Monday, August 13, 2007

Other news of the world

Beagle already said all there is to say about Karl Rove leaving, which of course is today's big news (so far).

But I want to mention a couple other things other bloggers have said that intrigued me.

1. Glenn Greenwald links to, quotes, and discusses one of those staggering right-wing blog posts in which the author actually asserts that if we don't throw every resource we have (this includes suspending any and all freedoms Dear Leader deems necessary) at the threat of "Islamofascism," then Osama bin Laden is going to take over the country, force us all to convert to radical Islam, and make us live under a caliphate where--well, I'll just quote the Roger Simon post Glenn links to.
"Because if we lose and fall under religious law, there not only will be no gay marriage, there will be no women's rights, no freedom of the press, no basic human rights, not even – as in the case of Iran – any music."

I honestly hope I do not have to explain why it's so stunning to me that anyone could seriously believe this is a risk. The "Islamofascists" (god I hate that term, which manages to be unfair both to Islam and fascism) have no army, no measurable political support here--no means of taking over even a local schoolboard, let alone the country.

I mean, I too think we should do what we reasonably can to stop them from killing people, but they're not Hitler or Stalin. And, might I add, we didn't suspend Habeas Corpus or submit to warrantless domestic spying back then, and yet, somehow, we never even came close to a Nazi or Soviet takeover. And those guys had, you know, the means to actually attack us with something other than suicide bombings, and ideologies that might have resonated with more Americans than living under sharia law. I don't see that getting any traction.

I realize that thinking that only they have the ability to nobly stare down the existential threat of our times makes them feel like GI Joe or something, but it's hard to imagine a more ridiculous worldview. I don't even know how to talk to these people. They're not being rational; they're thinking with a part of their brains that predates logic by hundreds of millions of years.

2. Kevin Drum wonders about the media's habit of reporting every issue as a "he said/she said" affair, even if one side is clearly and objectively lying. He points out that this means that the system, in practice, gives a heavy advantage to liars, as I pointed out myself in this 2004 cartoon.

But, Kevin also says he doesn't know what the solution is:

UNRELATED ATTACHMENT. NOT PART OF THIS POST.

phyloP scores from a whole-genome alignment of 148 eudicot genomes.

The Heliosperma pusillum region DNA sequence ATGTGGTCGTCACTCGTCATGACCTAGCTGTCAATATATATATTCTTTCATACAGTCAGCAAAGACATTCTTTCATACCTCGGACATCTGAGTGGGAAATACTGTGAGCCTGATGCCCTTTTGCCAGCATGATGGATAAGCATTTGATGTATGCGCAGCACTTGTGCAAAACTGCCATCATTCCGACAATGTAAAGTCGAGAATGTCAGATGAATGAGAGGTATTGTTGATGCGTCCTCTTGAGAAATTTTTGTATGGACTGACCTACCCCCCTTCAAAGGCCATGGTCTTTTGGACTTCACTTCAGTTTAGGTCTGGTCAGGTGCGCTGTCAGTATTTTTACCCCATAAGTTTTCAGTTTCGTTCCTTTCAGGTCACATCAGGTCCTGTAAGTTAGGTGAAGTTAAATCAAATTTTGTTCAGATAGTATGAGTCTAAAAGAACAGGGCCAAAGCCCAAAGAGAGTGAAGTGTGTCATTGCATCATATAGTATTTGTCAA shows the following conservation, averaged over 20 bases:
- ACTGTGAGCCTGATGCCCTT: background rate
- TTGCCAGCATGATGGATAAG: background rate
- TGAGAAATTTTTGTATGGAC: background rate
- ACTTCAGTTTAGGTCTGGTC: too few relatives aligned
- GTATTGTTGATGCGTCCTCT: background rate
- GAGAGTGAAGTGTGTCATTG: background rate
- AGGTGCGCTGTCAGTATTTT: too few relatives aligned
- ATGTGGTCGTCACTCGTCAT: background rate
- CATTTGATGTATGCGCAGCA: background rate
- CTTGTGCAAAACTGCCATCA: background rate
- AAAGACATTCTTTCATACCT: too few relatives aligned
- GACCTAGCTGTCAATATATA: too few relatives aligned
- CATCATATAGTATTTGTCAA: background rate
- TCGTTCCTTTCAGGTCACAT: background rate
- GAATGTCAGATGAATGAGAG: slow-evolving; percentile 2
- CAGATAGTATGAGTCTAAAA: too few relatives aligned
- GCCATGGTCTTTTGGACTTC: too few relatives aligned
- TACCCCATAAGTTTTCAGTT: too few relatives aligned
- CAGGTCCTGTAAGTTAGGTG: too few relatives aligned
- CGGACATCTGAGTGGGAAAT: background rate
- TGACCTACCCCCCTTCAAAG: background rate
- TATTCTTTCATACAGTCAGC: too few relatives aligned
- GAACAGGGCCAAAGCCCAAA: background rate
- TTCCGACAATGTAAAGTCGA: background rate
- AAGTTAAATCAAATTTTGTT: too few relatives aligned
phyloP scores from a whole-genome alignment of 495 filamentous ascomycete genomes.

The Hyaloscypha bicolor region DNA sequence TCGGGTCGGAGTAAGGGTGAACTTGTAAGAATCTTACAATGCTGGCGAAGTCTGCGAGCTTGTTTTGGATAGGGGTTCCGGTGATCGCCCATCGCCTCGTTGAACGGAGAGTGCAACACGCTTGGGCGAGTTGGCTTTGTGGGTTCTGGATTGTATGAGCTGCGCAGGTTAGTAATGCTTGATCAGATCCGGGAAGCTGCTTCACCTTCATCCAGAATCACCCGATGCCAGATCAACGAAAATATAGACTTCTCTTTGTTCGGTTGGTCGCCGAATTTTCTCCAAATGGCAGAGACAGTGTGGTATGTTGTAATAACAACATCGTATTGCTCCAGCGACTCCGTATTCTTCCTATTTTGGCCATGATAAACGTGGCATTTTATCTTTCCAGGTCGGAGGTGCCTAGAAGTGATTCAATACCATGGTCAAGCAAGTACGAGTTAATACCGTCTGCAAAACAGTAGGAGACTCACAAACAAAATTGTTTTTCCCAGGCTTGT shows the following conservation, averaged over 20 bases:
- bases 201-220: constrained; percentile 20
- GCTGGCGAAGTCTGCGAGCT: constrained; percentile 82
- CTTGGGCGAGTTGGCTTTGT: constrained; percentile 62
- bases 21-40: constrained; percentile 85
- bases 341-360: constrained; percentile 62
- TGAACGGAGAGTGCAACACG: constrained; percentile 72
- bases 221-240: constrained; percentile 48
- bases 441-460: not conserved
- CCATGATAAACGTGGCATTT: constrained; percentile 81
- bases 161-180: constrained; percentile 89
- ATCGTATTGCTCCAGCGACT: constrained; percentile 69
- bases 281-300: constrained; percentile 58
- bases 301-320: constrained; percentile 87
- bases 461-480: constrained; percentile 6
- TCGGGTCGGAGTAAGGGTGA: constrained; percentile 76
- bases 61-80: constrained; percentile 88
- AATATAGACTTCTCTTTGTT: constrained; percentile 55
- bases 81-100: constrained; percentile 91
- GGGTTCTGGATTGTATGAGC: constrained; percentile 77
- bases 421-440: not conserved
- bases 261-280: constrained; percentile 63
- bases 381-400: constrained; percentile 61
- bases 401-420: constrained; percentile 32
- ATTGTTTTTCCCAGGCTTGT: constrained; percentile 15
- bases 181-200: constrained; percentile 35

In theory, everyone agrees with this. The problem is, I haven't yet come across a single person who's proposed a workable solution. Who gets to decide whether an issue is still debatable? The reporter? But most reporters aren't subject matter experts. Would you trust the average reporter to take on this role on a daily basis? And even if we do believe reporters should be routine arbiters of the truth, how exactly should they express this? Flatly call things lies? Insert contrary evidence in their own voice whenever they decide someone has crossed the line? Something more subtle?

Well...look. I think it's simplistic to say there is any single answer that's "the" solution. Of course there isn't, and no one is ever going to come up with one, because the truth is a complex affair.

But clearly lines are already being drawn. They always are. We all joke about Bush claiming that up is down, but if Bush gave a speech where he actually declared that up and down were the same direction, in those words, reporters wouldn't actually report this as a credible claim and then say "some Democrats claim that up and down are opposite directions." If Bush claimed tomorrow that he was black, or that the earth was only seventeen minutes old, or that he could flap his arms and take off, reporters wouldn't treat those claims as if they had factual merit.

The "solution," then, is just for reporters to draw the line in a different place. They need to be more skeptical about things powerful people say, and when they know a politician is objectively lying to them, to report that that politician has lied. No, it won't be perfect. Yes, some lies will always get through. But in the last seven years, way too many easily-checkable lies have been getting through unchallenged. And we don't have to wait for someone to come up with a perfect everything-is-fine-now-forever solution to do something about it.

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